Magnet Toys Causing Injuries to Children

A New York Times article is spotlighting a recent spate of injuries and lawsuits related to magnetic toys. Most of the incidents involve injuries to children -- including swallowing and inhalation of the magnets leading to intestinal perforation -- and surgery is required in some cases. According to the Times article, "more than two dozen incidents involving magnet toys have been recorded since 2003," including a number of injuries caused by Magnetix building sets (manufactured by MEGA Brands of Montreal). In April, the U.S. Consumer Product Safety Commission (CPSC) announced that it had received "hundreds of complaints that magnets have fallen out of various toys" and "at least 33 cases where children swallowed loose magnets and required emergency surgery."

House Votes to Increase FDA Power and Funding

The U.S. House of Representatives has voted to give the U.S. Food and Drug Administration (FDA) more oversight over prescription drug manufacturers -- including increased FDA regulation of drug safety after products hit the market, and harsher fines for drug companies that engage in misleading advertising or fail to comply with FDA protocols. According to the Washington Post, "lawmakers crafted the legislation in response to complaints about the FDA's handling of serious side effects seen after drugs hit the market. The agency was criticized as slow to act on signs of problems with Merck & Co. Inc.'s arthritis pill Vioxx, which the company withdrew in 2004, and other medicines." The U.S. Senate approved a similar bill in May, so the two branches of Congress are expected to negotiate a unified bill to submit to President Bush.

FTC Hosting "Spam Summit"

On July 11th and 12th, the Federal Trade Commission (FTC) is hosting a "Spam Summit" workshop. According to the FTC, the Spam Summit "will bring together experts from the business, government, and technology sectors, consumer advocates, and academics to explore consumer protection issues surrounding spam, phishing, and malware." The workshop is free and open to the public at an FTC satellite office in Washington DC, and much of the proceedings are available via Webcast from the FTC.

Microsoft to Spend $1.15 Billion on Xbox Repairs

Microsoft Corporation announced that it will spend $1.15 billion to repair a large number of "Xbox 360" video game consoles, after the company revealed that "on-going testing [has] identified several factors that can cause a general hardware failure indicated by three flashing red lights on the console." The company also announced expanded warranty coverage for affected Xbox consoles: "Any Xbox 360 customer who experiences a general hardware failure indicated by three flashing red lights will now be covered by a three year warranty from date of purchase." While Microsoft has not disclosed the number of consoles that may be impacted, according to the New York Times, "the size of the anticipated repair bill suggests that a third to as many as half of the machines are flawed."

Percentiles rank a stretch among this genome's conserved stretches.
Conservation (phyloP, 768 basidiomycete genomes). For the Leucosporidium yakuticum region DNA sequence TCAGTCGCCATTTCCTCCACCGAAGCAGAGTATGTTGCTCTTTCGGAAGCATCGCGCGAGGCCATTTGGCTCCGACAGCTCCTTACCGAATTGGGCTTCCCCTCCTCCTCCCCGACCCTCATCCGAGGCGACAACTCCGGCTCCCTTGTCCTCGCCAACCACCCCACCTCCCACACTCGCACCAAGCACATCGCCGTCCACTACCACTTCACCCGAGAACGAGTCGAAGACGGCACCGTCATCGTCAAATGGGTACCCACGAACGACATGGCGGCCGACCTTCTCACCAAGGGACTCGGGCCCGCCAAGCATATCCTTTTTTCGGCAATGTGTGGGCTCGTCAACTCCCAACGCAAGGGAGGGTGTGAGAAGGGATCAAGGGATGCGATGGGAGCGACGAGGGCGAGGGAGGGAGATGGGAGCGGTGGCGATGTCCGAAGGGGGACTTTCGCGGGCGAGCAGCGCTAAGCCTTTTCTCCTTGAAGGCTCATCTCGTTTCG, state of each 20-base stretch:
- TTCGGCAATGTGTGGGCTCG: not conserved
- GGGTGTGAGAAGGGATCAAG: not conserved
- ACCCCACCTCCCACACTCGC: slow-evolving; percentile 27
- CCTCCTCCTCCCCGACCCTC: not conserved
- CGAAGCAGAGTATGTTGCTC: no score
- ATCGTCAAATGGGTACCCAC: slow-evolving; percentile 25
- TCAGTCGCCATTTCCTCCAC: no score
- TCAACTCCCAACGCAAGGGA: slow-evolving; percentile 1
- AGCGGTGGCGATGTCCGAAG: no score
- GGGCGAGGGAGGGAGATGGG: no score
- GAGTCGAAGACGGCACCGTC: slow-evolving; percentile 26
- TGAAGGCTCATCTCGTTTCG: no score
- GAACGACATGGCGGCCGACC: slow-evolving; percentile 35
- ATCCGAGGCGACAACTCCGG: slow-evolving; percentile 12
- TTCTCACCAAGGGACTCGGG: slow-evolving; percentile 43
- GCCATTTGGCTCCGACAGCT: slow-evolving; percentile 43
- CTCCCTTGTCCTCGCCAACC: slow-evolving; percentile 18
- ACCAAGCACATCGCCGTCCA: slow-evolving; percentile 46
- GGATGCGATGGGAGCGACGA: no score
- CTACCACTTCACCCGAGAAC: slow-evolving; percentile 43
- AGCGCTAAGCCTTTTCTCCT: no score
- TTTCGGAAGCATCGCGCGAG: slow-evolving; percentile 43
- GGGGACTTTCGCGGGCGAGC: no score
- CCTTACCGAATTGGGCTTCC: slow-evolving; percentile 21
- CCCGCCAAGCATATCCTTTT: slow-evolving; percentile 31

FDA Warns on Buying Medication Online

Buying prescription drugs over the internet can be risky, and may not save consumers money in the long run, according to the U.S. Food and Drug Administration (FDA). In a press release, the FDA states that "consumers who are trying to save money on prescription drugs don't need to take chances by buying prescription drugs from foreign Internet sites, because low-cost generic versions are available in the United States." The FDA also reminds consumers not to purchase medication online without a prescription, warning that "use of prescription drugs without a prescription is an intrinsically unsafe practice."

Foreclosure Scams on the Rise

Just as the number of homeowners having trouble making their mortgage payments is on the rise, scams related to foreclosure relief are increasing. According to the New York Times, "[t]he schemes take various forms and often involve promises to distressed homeowners of cash upfront, free monthly rent and a chance to retain their houses in the long run. But in the process, someone else takes over the deed, borrows as much as possible against the value of the house and pockets the cash. And, almost always, the homeowners still end up losing their homes." Click on the links below for more information on foreclosure scams:

Fireworks Safety and State Fireworks Laws

Between 2000 and 2006, at least 49 people have been killed by fireworks in the U.S., and half of those deaths were caused by the use of illlegal fireworks, according to a Press Release from the U.S. Consumer Product Safety Commission (CPSC). According to Acting CPSC Chairman Nancy Nord, "[l]ast year an estimated 9,200 people were treated in hospital emergency rooms for firework-related injuries. The majority, 6,400, occurred during the one-month period surrounding the 4th of July."

All fireworks devices intended for (or sold to) consumers -- except for firecrackers -- must meet federal performance requirements. In addition, legal issues related to sale and use of fireworks vary from state to state. Below you will find information on fireworks laws. You can also contact your local fire or police department to find out which types of fireworks are legal in your area.